The importance of Magnesium in Fibromyalgia and Autoimmune Disease

Magnesium is essential for your body to function. The heart, kidneys and muscles in particular cannot function without magnesium. Magnesium is also essential for activating enzymes and helps to regulate the levels of other important nutrients in the body.

Certain medical conditions however can result in an insufficiency of magnesium, such as fibromyalgia, autoimmune disease, irritable bowel syndrome, coeliacs disease, depression, and even pre-menstrual syndrome. There are many more as well.

In some cases, like myself, there may be damage to the intestines and your body might not be as efficient as it should be at absorbing nutrients. This is a problem for coeliacs, and those with Crohn’s disease in particular. I also have to take vitamin D supplements and have B12 injections.

Additionally, many of us take medications that lower magnesium levels in the body, such as some chemotherapy drugs and steroids. We really can’t win, can we!

Magnesium deficiency isn’t obvious as the symptoms are common to many other conditions and it is often overlooked.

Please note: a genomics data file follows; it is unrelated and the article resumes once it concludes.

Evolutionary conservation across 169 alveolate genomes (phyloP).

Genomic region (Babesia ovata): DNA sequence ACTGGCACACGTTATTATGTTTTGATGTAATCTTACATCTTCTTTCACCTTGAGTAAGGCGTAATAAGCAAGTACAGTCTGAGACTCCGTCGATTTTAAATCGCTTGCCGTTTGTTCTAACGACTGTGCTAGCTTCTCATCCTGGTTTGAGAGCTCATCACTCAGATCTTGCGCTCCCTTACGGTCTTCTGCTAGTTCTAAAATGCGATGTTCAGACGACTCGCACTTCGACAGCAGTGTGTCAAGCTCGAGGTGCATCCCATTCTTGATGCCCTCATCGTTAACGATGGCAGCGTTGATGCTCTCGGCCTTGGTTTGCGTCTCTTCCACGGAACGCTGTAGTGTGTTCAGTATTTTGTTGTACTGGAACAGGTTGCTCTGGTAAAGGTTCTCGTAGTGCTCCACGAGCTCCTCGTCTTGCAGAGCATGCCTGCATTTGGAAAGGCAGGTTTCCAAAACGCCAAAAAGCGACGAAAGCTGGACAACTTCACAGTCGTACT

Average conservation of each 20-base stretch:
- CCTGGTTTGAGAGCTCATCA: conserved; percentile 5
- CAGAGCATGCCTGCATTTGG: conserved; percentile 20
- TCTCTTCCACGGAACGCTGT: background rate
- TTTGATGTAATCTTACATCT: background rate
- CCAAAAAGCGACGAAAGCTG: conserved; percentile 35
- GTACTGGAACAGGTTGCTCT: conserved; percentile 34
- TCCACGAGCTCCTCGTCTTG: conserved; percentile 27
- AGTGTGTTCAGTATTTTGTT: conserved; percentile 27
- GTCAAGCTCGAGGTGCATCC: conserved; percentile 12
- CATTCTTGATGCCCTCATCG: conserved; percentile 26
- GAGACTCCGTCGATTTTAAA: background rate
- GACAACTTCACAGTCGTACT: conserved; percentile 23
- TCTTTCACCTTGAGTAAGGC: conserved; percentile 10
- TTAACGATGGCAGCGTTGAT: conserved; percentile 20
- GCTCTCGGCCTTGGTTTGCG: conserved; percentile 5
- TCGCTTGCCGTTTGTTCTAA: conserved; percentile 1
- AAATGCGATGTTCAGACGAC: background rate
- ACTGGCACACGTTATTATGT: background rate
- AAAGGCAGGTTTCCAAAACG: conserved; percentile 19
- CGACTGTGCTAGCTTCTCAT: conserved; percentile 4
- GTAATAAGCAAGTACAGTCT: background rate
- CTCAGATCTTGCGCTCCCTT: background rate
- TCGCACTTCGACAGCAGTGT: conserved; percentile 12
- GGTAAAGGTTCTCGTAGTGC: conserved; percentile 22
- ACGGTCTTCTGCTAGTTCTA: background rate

Symptoms of magnesium deficiency include, but are not limited to:

  • Anxiety
  • Irritability
  • Sleep disturbances
  • Restless leg syndrome
  • Muscle weakness
  • Insomnia
  • Low blood pressure
  • Confusion

From this list it is easy to see that there is a LOT of symptom overlap with conditions such as fibromyalgia, CFS/ME and any autoimmune diseases. It is important to check with your Dr if you might need to take magnesium in supplement form and to make sure that you have been correctly diagnosed. In my experience it is the patient who has to lead the way and work with the Dr to get the best help. Don’t be afraid to ask questions.

I scare some doctors as they see in my notes that my title is Dr. The first thing they ask is what am I a Dr in? I’m a physiologist so I do have a medical background and can talk on their level BUT and this is a big but, I am NOT a medical doctor.